Lupus is a chronic autoimmune disease that may affect several areas of the body. Prednisone is a medication that people may use to treat some of the symptoms of lupus.
Lupus is an autoimmune disease, which means it occurs when a person’s immune system mistakenly attacks their healthy tissues, causing inflammation. It can affect many areas of a person’s body and cause a range of symptoms that
- malar rash
- other types of rash
- abdominal pain
- swollen lymph nodes
The Lupus Foundation of America estimates that 1.5 million people in the United States have lupus.
This article discusses prednisone as a possible treatment option for lupus symptoms. It also outlines the side effects of prednisone and other treatment options a healthcare professional may recommend to someone with lupus.
The adrenal glands produce natural steroid hormones, such as glucocorticoids and mineralocorticoids. Corticosteroids
As a corticosteroid, prednisone has anti-inflammatory effects, helping to reduce:
A person with lupus may take prednisone in several forms, including:
Lupus symptoms often respond quickly to corticosteroids such as prednisone.
Healthcare professionals often lower a person’s dose of the medication once their lupus symptoms respond to it. They typically continue to reduce the dose until the individual no longer needs the drug.
The longer a person uses prednisone, the more challenging it may become to lower the dose. Additionally, if someone stops taking the medication suddenly, it may harm their body.
There are several possible side effects of prednisone. Adverse effects are common in people who take high doses of the medication or use it over a long period of time.
A high dose of prednisone is
The main adverse effects of prednisone include:
- high blood sugar levels
- high blood pressure
- increased appetite
- adrenal suppression
- delayed wound healing
Other potential adverse effects include:
A person should speak with a doctor about potential side effects before taking new medications and report any severe or unexpected reactions.
Other possible treatments healthcare professionals may recommend for people with lupus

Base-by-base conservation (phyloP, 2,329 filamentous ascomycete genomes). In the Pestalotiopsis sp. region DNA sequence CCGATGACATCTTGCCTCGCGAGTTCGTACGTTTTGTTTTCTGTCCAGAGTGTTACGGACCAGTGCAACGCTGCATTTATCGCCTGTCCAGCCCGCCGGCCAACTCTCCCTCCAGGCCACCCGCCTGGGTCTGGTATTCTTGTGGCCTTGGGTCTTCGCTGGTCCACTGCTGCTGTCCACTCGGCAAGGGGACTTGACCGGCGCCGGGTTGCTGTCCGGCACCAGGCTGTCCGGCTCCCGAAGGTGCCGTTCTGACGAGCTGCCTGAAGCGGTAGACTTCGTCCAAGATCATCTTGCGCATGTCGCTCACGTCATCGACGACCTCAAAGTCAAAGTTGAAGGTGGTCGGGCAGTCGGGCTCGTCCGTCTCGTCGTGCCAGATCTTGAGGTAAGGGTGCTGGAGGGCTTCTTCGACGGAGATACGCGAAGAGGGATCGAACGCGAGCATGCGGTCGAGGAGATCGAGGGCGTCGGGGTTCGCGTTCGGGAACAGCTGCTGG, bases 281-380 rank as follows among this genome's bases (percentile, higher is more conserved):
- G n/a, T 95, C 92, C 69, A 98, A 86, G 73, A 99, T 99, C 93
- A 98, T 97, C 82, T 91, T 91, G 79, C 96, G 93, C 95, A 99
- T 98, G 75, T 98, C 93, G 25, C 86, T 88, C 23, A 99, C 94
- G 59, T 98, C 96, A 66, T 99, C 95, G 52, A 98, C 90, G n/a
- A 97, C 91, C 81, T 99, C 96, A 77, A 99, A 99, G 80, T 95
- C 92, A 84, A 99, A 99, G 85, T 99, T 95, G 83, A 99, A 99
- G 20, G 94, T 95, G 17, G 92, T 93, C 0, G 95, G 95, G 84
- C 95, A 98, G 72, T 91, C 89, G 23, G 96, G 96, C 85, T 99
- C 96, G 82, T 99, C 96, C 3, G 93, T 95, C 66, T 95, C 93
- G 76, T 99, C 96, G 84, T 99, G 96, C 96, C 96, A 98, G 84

- Nonsteroidal anti-inflammatory drugs (NSAIDs): These medications include ibuprofen and naproxen. They may help reduce mild pain and swelling in the muscles and joints.
- Antimalarial drugs: Medications that can prevent or treat malaria, such as hydroxychloroquine, may also treat:
- BLyS-specific inhibitors: These medications limit the number of abnormal B cells the body creates. B cells are a type of lymphocyte that produce antibodies as part of the immune system. One type of BLyS-specific inhibitor, belimumab, blocks the action of certain proteins, changing a person’s abnormal immune response.
- Chemotherapy drugs: Doctors may only use these medications that suppress the immune system in severe cases of lupus, such as when the disease affects a major organ and other treatments do not work. Chemotherapy medications can cause serious side effects as they lower the body’s ability to fight infections.
A person with lupus may also require other medications to help treat conditions linked to lupus. These may include blood-thinning medications to help prevent blood from clotting to reduce a person’s risk of stroke or heart attack.
If a person’s symptoms worsen over time, they should also speak with a doctor.
A person may also wish to contact a doctor if medications are not improving their symptoms.
If a person experiences severe lupus symptoms, they should seek immediate medical care. These symptoms may include:
Lupus is a chronic disease that affects several areas of the body. It is an autoimmune disease, meaning it occurs when the immune system mistakenly attacks healthy tissues.
Prednisone is a medication that people may use to treat some lupus symptoms. It is a corticosteroid that has anti-inflammatory effects. The medication may help reduce swelling, tenderness, and pain.
Some possible side effects of prednisone include high blood sugar levels, insomnia, increased appetite, high blood pressure, osteoporosis, and edema.
Other treatments for lupus may include NSAIDs, antimalarial medications, BLyS-specific inhibitors, and chemotherapy drugs.
A person with lupus should speak with a healthcare professional to determine which treatments may work best for them. Similarly, people should speak with a doctor if they experience any severe symptoms of lupus or if any treatments are not helping.